What does the book proposal do?

It answers a series of typical questions that different departments of book publishers must answer when deciding on which handful of proposals, out of hundreds, to risk. Act on your behalf and on behalf of your book to answer questions like, Why is this book above everyone else in your class? Because right now? Why this author?

Who sees my book proposal first, an agent or a publisher?

It depends on whether you choose to have an agent represent you or go directly to the publishers. Many publishers will not accept unmanaged material, so be sure to check a specific publisher's guidelines first.

What does the book proposal contain?

Typically, a book proposal contains a cover, a table of contents, along with the following sections: overview, author biography, author's marketing plan, buyer's market analysis, comparative and / or competitor books, outline, sample chapters.

The general description contains a hook, or a means of temptation, attracts the editor and offers a general summary of the purpose of the book. It's like an article about the book. It should make you want to read it all!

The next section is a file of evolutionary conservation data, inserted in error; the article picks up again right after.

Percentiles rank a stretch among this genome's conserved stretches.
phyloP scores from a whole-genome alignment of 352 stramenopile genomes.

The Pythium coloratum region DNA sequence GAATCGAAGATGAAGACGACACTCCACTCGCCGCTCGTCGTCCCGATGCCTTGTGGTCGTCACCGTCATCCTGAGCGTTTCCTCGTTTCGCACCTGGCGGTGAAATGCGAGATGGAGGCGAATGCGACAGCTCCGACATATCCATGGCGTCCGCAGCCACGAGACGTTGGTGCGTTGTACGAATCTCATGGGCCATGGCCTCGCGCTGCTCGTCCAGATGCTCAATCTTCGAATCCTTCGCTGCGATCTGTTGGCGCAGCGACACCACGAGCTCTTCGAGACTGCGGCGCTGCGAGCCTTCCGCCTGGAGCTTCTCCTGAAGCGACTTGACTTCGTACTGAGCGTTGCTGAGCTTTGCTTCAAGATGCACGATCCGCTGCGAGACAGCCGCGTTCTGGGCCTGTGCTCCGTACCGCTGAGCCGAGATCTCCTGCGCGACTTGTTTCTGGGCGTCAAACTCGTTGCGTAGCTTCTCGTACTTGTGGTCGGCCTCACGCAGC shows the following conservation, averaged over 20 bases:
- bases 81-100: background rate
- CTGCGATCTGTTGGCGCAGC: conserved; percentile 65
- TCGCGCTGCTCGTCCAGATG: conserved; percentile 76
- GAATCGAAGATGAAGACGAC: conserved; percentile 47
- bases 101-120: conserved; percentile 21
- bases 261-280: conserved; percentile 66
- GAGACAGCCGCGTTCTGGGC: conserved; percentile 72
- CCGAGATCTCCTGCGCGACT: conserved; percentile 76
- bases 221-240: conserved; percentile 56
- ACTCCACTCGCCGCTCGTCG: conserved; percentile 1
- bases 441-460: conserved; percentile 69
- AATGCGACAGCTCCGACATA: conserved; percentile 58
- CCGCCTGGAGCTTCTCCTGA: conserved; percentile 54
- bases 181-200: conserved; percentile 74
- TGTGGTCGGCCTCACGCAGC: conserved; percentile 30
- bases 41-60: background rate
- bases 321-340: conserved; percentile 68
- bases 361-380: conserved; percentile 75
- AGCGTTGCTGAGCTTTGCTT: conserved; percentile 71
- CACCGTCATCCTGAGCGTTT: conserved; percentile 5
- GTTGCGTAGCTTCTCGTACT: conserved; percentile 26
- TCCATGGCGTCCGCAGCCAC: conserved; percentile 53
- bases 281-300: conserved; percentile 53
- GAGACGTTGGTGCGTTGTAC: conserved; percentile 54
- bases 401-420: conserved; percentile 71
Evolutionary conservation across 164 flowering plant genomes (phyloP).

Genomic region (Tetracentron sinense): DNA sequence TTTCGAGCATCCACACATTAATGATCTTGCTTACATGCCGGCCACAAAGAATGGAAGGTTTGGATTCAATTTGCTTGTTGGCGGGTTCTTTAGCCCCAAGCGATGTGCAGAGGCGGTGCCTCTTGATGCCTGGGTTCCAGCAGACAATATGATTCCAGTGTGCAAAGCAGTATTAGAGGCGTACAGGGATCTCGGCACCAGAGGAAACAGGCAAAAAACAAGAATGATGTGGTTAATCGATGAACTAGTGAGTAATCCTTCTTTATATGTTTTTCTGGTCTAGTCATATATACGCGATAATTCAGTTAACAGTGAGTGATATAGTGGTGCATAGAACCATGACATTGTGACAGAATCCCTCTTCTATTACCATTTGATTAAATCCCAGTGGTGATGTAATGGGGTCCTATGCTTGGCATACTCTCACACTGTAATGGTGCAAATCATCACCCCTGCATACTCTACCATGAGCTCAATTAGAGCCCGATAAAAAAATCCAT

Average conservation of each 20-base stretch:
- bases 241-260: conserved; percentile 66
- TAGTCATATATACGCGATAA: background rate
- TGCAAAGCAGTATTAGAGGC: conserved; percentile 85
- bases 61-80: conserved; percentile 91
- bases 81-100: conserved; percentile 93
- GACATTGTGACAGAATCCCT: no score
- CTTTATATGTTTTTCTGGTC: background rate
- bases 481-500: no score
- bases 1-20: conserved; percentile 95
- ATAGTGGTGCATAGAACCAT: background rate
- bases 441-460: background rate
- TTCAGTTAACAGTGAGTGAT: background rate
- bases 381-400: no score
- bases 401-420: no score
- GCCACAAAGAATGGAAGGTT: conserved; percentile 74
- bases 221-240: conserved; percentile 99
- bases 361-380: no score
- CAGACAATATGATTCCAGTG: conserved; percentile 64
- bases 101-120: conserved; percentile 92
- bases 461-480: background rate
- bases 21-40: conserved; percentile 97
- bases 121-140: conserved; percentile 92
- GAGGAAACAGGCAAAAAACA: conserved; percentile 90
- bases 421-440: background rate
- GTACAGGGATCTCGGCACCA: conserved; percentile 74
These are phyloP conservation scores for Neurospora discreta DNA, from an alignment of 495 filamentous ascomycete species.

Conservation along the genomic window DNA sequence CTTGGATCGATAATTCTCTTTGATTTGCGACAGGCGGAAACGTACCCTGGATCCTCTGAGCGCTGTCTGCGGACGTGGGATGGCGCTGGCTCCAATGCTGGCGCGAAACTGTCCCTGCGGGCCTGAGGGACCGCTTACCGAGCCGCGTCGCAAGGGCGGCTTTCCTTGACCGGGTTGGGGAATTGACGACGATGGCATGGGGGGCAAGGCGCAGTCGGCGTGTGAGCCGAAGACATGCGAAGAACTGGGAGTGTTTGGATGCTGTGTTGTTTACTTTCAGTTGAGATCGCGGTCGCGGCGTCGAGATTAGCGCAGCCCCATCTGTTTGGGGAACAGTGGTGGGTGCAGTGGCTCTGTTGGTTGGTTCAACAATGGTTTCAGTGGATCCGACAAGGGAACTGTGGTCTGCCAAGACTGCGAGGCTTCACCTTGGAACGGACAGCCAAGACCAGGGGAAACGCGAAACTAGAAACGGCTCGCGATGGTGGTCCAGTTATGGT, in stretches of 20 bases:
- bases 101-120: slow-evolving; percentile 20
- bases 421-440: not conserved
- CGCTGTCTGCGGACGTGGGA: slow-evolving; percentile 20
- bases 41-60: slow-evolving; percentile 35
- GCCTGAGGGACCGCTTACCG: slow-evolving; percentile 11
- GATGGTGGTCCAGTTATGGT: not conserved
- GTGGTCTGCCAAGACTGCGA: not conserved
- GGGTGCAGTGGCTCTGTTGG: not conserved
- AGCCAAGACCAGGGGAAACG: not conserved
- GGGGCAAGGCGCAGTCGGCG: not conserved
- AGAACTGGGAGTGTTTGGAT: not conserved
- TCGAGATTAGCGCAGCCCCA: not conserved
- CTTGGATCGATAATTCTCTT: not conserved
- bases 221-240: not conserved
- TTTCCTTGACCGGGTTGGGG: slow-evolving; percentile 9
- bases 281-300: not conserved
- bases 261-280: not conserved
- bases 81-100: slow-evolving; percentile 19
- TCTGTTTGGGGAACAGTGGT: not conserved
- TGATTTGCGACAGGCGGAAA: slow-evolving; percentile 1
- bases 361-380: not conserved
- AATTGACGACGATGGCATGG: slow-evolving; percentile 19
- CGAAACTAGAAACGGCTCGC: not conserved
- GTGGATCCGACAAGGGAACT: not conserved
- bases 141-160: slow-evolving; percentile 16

The author's biography puts each and every one of his experiences related to the writing of the book, in the best way. It is different from a resume or CV. It looks a lot like the "about the author" advertisements you see on the back of published books, below the author's photo.

The author's marketing plan, or "what the author will do to promote the book," shows the publisher that you know what it takes to sell your book and details how you plan to do it. These days, ironically, publishers don't spend a lot of money on advertising, unless you're already famous. An author with a well thought out marketing plan will stand out from most others who pay much less attention to this section, thinking instead that the editor will take care of it.